It has long been known that there is no such thing as a free lunch (An old Heinlein saying).  This would be especially true in space.  On the other hand, by offering ‘free’ or low-cost inducements for a ship to come by, there could be a considerable return of revenue by the willingness of the crew members to spend some of their own money while visiting.  After the cargo is loaded and unloaded, it is not at all impossible to for the Skipper to grant some free time ‘ashore’ for the crew before departure.

While we’re on the subject of shore-side leave, we may speculate a little bit more on what a few more amenities of “the town”, or the colony are likely to be.  Of course it is well known that sf stories on the subject are rife with detailed descriptions of saloons, bars, “bawdy houses”, and the like.  Indeed, at some of the larger settlements, it’s quite possible that will be the case.

However, it may not always be so.  Due to content of scale and size offered by a colony, many shipboard services can be enhanced on a grand scale while visiting.  For example, instead of shipboard quick, short showers for hygiene, a luxurious hot, soaking bath could be had.  Perhaps even a dip in one of the near-by ponds.  Instead of the grey metal walls of a shipboard dining area, a little restaurant with wooden floors and a thatched roof would be pleasant.  With well-stocked streams and ponds near-by, renting a simple fishing rod and catching a fresh trout to be cooked would be of immense enjoyment to a crewmember.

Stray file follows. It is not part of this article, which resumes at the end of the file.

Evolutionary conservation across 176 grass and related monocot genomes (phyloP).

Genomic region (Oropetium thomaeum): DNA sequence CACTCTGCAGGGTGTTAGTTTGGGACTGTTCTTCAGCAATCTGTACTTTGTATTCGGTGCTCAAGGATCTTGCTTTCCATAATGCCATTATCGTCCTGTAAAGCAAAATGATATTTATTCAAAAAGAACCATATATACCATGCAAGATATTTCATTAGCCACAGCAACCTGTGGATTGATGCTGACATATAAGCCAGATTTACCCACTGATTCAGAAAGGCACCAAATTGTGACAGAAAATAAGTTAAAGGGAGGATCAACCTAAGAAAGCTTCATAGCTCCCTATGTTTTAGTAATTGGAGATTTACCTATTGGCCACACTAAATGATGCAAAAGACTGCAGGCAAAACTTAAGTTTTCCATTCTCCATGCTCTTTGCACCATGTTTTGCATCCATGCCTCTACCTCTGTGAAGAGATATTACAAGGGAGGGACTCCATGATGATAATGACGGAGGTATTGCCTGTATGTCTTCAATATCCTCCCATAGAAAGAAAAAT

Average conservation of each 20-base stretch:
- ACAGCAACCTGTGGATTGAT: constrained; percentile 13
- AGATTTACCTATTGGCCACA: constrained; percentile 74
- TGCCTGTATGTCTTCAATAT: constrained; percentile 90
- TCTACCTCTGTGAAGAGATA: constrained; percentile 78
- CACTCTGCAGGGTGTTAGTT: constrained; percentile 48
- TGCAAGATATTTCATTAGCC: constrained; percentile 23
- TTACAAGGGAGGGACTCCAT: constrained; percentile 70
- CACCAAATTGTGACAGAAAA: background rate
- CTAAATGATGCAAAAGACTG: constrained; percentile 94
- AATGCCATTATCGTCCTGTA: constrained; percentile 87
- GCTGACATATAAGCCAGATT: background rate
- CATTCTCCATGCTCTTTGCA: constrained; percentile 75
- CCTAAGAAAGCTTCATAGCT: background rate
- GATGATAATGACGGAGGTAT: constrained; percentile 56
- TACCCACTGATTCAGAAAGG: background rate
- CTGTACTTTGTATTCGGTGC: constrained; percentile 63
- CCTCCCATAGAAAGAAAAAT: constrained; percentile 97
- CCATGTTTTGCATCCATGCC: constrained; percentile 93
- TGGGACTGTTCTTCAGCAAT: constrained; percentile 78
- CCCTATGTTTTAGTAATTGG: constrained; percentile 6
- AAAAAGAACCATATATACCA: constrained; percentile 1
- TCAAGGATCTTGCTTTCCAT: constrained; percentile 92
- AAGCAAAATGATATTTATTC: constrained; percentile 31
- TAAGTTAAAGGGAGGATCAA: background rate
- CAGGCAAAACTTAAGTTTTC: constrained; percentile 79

There could be “nature hikes” along meandering along the full length of the colony’s perimeter, with flowers, ferns, and even trees to break the monotony of the walk.  With local birds, wildlife (Even if it’s only a few rabbits), and casual residents for conversation, such a stroll would be a long-remembered diversion for a spacer.

Bicycles and reserved trails would certainly not be impossible, either.  Ordinary bikes are mechanically simple, robust, and easy to manufacture.  –By the way, any bicycle enthusiast will tell you that they are versatile, useful machines for transportation and human power in their own right, and would be valued items in a large colony, anyway.

Of course, all of this would not be solely dependent on a simple amenity such as recharging your air tanks, but it would make a big difference in deciding where your next stop is going to be.  –And for how often, for that matter.  With a million or so rocks out there, there could well be a colony on many of them.  Each one of them glad for a visit from a ship.  –Especially a paying ship.  Something to think about as we all roll into the future and continue onwards out into space.

This is Becky.  Signing off for now.






A web comic about the space industry. Every Monday one page and one article is added until the complete 39 page story is finished. See what happens when the space industry tries to be profitable, and the astronauts find they’re in for a big surprise.